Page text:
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Hulu to Take Major Step Backward With Cord Cutting

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Internet video streaming services like Netflix and Hulu were once heralded for their forward-thinking, allowing consumers the option to migrate away from expensive cable, satellite, or fiber paid TV services in favor of cheaper monthly subscription costs. However, that may change as Hulu, which is owned by a Provident Equity and a consortium of TV networks including NBCUniversal, Fox’s News Corporation, and The Walt Disney Company, is looking at migrating to an authentication step that would require users to have a paid subscription to cable, satellite, or fiber services to use.

According to Hulu, the move will happen, but not soon, and may take a few years to pan out. It’s unclear how such a transition will affect Hulu, and its Hulu Plus service that allows users to watch recently aired TV shows on popular smartphone platforms like Android and iOS. When Netflix had announced a change in pricing scheme, separating its subscription into streaming-only and DVD-only categories, as well as an attempt to spin off its DVD-only business, the company was met with enraged users.

TechCrunch reported that Hulu had considered the authentication measure as early as 2009:

According to our source, Hulu and its content providers have talked about this move toward authentication since 2009. Our source noted that Hulu has no interest in being a first mover here and that a requirement for authentication is likely still a few years out. Hulu, however, does want to be a good partner and may have to give in to its partners’ pressure soon or later. Even though an authentication requirement isn’t likely to happen right away, though, our source notes that what could happen relatively soon is that the content providers could require longer delays before their shows become available on the service for non-subscribers. Cable subscribers, under this model, would get access to a show on Hulu the next day, while non-subscribers would have to wait at least 30 days. This model would likely also apply to Hulu Plus subscribers.

Hulu Plus is a monthly subscription service on smartphones and other platforms. The biggest downside with Hulu Plus, when compared to services like Hulu, is that despite requiring a paid monthly subscription charge from users, the service still embeds ads into each shows that user must watch before being allowed to continue to the next segment of the show.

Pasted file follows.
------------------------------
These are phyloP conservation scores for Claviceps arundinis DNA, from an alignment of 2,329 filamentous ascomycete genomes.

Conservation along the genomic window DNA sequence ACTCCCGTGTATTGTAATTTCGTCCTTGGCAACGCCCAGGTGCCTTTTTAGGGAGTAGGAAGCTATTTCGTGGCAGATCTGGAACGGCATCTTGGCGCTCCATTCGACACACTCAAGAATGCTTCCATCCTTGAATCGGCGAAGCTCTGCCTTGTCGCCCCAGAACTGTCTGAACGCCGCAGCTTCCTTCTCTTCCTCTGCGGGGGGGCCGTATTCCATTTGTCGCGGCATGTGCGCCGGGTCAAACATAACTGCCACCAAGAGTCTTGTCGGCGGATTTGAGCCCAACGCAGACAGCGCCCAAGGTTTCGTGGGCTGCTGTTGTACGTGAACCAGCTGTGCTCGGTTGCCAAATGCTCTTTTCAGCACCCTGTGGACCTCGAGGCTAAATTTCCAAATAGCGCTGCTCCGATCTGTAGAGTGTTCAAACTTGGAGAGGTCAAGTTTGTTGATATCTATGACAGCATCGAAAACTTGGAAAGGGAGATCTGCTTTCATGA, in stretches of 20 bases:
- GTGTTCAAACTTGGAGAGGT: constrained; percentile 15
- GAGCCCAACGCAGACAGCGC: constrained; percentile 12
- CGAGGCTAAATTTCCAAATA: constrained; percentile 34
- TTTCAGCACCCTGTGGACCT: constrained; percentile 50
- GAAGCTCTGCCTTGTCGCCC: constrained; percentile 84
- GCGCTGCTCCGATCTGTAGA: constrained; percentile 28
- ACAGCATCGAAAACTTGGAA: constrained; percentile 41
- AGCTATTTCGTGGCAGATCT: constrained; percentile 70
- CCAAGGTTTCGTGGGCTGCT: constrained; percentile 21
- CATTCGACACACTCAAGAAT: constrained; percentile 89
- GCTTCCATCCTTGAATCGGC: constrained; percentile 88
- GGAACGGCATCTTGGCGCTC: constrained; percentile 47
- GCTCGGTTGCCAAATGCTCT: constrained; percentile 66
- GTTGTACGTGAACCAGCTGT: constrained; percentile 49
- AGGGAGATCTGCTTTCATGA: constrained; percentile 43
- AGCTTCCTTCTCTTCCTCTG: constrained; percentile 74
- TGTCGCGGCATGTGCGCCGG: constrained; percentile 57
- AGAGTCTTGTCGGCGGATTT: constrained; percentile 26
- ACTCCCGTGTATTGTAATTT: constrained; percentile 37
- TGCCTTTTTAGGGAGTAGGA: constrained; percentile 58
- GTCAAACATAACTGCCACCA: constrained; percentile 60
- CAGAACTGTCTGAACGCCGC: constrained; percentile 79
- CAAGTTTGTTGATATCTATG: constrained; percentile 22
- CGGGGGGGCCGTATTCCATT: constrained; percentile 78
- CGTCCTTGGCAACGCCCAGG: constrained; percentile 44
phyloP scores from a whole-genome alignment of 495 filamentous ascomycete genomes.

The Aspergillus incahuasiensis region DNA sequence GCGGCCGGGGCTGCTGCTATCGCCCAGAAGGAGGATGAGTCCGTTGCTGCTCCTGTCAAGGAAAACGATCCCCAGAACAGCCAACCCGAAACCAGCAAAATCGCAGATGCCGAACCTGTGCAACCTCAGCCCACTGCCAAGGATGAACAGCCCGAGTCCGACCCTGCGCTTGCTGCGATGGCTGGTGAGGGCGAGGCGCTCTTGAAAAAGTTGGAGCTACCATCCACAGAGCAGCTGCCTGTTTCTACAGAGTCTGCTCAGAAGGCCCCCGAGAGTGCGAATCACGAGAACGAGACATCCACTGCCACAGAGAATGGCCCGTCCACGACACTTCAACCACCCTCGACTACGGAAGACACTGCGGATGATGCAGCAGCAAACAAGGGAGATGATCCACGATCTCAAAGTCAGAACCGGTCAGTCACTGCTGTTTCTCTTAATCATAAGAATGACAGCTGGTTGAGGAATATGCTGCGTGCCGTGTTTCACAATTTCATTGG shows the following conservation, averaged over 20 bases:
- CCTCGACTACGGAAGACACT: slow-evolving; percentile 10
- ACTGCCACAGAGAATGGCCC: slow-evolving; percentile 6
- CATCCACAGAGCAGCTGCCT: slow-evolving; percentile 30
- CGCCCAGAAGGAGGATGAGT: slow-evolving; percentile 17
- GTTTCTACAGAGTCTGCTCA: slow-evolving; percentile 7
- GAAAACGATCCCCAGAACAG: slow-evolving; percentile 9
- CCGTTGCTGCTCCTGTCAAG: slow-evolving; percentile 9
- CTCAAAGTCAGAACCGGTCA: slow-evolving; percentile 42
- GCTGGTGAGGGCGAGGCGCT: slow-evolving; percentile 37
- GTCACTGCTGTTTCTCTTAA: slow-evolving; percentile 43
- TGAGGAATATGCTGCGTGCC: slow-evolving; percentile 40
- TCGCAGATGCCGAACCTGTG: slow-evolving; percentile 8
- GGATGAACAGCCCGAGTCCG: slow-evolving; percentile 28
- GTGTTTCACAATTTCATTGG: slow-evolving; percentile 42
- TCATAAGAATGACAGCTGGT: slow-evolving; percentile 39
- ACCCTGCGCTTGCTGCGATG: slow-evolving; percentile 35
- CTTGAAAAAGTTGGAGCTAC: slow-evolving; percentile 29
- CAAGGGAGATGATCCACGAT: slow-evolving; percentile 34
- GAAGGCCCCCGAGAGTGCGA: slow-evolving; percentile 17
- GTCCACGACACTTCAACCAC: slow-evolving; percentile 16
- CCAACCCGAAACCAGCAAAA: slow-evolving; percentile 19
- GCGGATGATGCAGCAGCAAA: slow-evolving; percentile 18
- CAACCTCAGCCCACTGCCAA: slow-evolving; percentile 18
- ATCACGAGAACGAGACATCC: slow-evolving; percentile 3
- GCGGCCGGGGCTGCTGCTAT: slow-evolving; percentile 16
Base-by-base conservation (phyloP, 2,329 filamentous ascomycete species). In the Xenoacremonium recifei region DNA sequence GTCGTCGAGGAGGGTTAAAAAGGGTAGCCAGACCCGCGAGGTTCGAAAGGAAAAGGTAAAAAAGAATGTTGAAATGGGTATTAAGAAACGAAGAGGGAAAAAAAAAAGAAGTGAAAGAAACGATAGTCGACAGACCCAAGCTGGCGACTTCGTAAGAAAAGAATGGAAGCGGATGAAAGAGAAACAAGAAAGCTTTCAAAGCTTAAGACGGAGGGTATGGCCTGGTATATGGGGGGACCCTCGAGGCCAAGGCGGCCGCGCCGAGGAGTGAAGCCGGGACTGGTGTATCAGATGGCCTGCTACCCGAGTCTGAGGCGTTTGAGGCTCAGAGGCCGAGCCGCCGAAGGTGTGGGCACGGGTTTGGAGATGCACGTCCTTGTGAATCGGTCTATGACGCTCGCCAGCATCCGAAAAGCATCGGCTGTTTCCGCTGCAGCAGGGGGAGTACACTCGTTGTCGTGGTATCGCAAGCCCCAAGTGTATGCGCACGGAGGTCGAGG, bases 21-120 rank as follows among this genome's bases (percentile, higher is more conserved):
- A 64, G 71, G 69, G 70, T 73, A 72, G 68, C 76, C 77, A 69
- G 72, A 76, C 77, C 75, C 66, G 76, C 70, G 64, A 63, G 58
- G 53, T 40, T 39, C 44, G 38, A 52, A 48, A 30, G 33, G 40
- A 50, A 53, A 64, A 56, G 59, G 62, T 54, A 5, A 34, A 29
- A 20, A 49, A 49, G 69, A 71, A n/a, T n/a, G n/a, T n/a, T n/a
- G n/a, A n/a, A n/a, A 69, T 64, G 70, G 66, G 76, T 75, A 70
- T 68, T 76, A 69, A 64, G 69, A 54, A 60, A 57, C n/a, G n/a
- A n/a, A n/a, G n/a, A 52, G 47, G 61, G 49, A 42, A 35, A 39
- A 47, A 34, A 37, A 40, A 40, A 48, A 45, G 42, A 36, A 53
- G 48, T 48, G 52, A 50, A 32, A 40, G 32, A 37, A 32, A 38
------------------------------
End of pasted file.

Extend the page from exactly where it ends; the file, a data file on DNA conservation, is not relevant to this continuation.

At one point, Apple was rumored to be buying Hulu to deploy its much speculated iTV flatscreen HDTV.

Tech enthusiast in Silicon Valley enjoying the possibilities of ubiquitous connectivity, information sharing, and collaboration enabled by mobile broadband. You can contact Chuong on Twitter @chuongvision or search +chuongvision on Google+.

2 Comments

  1. Josh

    05/02/2012 at 8:56 am

    W O W!  Seriously, why don’t these companies get it?!  When you make things more difficult to get, when you price gouge your consumers, when you take away their options… the end result will be piracy.  Plain and simple.  Stop fighting forward movement and just adjust your methods.  

  2. TVDude

    05/23/2012 at 5:45 pm

    Fox is the example, what has this done for its shows? Glee, is down in viewers; House, was down in viewers to the point that it ended, Fringe is down in viewers and will end next year, New Girl started well and fell, you get the point. SO, how exactly has this new cable subscription service idea helped Fox? It hasn’t and if anything it has hurt it.

    Why on earth would more networks want to copy a failing idea? If they are pushing for this, they’re dumber than I thought. Hulu allows people to catch up on episodes they missed so what is the likelihood of someone watching a show that they’re behind on if they can’t catch up? I’m going to say very unlikely. Will this force them to get a cable subscription? Please, why would someone get a cable subscription for a network that is free? I suppose that it makes sense for USA and other networks, but ABC, Fox, NBC, CBS are free broadcast networks that DO NOT require a cable subscription. If anything, people will just buy DVR’s.

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